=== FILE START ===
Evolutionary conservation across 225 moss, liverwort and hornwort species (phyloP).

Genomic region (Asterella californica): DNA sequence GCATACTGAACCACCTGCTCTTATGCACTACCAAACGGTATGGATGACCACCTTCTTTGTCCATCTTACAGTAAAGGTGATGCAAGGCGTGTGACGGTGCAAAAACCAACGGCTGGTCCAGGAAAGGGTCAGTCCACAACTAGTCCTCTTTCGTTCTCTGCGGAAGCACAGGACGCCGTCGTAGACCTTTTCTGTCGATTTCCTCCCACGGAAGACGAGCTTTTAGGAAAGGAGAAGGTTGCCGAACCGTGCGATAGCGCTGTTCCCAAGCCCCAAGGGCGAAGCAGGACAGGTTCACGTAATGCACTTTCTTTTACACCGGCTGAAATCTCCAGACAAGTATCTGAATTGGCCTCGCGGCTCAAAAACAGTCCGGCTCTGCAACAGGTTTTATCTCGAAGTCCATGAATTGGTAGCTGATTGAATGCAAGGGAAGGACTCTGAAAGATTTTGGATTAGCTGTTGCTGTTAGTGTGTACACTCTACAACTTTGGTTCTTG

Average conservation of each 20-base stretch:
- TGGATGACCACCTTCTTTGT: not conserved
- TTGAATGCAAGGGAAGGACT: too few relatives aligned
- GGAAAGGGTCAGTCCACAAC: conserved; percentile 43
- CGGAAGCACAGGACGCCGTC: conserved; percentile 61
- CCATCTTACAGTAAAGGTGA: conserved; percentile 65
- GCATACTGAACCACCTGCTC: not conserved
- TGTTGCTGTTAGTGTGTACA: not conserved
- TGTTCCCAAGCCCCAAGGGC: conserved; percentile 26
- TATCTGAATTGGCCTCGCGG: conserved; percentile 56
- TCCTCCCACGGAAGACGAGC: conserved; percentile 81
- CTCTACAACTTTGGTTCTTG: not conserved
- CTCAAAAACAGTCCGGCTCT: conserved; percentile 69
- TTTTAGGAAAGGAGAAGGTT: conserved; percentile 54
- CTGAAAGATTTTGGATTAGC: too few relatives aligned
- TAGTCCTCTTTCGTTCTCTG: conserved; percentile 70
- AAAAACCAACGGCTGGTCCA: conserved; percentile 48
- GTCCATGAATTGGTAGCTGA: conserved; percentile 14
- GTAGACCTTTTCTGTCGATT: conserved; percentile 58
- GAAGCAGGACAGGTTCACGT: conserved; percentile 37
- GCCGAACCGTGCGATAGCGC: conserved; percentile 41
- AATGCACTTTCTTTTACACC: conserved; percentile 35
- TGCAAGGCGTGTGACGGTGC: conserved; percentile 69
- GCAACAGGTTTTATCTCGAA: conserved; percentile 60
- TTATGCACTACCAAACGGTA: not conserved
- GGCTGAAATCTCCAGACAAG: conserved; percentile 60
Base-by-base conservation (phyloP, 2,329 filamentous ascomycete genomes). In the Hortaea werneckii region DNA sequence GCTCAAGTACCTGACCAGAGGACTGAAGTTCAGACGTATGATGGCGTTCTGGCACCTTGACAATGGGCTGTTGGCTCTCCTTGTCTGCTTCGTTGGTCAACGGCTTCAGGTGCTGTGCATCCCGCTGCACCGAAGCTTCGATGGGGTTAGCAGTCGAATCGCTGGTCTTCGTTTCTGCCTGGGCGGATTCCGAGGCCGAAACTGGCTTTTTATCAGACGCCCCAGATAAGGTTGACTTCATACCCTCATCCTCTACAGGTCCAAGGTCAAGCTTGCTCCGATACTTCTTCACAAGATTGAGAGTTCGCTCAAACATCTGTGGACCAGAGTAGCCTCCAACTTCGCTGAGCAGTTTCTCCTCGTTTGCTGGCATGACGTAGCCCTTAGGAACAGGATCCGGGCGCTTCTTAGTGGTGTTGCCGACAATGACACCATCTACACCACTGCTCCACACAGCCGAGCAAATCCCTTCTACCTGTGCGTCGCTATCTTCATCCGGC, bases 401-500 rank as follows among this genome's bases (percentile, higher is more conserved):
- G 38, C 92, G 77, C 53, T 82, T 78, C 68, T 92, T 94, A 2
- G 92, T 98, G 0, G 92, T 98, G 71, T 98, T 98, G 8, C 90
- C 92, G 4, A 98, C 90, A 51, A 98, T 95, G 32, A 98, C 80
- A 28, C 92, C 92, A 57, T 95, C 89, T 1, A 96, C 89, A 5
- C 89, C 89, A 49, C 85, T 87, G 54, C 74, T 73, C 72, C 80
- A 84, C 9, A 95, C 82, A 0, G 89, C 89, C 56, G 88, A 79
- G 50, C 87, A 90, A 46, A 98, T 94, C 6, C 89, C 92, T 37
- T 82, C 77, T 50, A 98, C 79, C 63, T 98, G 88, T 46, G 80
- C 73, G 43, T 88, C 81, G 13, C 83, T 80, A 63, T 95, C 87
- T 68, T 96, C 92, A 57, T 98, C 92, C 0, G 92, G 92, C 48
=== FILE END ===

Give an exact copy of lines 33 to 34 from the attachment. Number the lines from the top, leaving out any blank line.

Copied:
- A 28, C 92, C 92, A 57, T 95, C 89, T 1, A 96, C 89, A 5
- C 89, C 89, A 49, C 85, T 87, G 54, C 74, T 73, C 72, C 80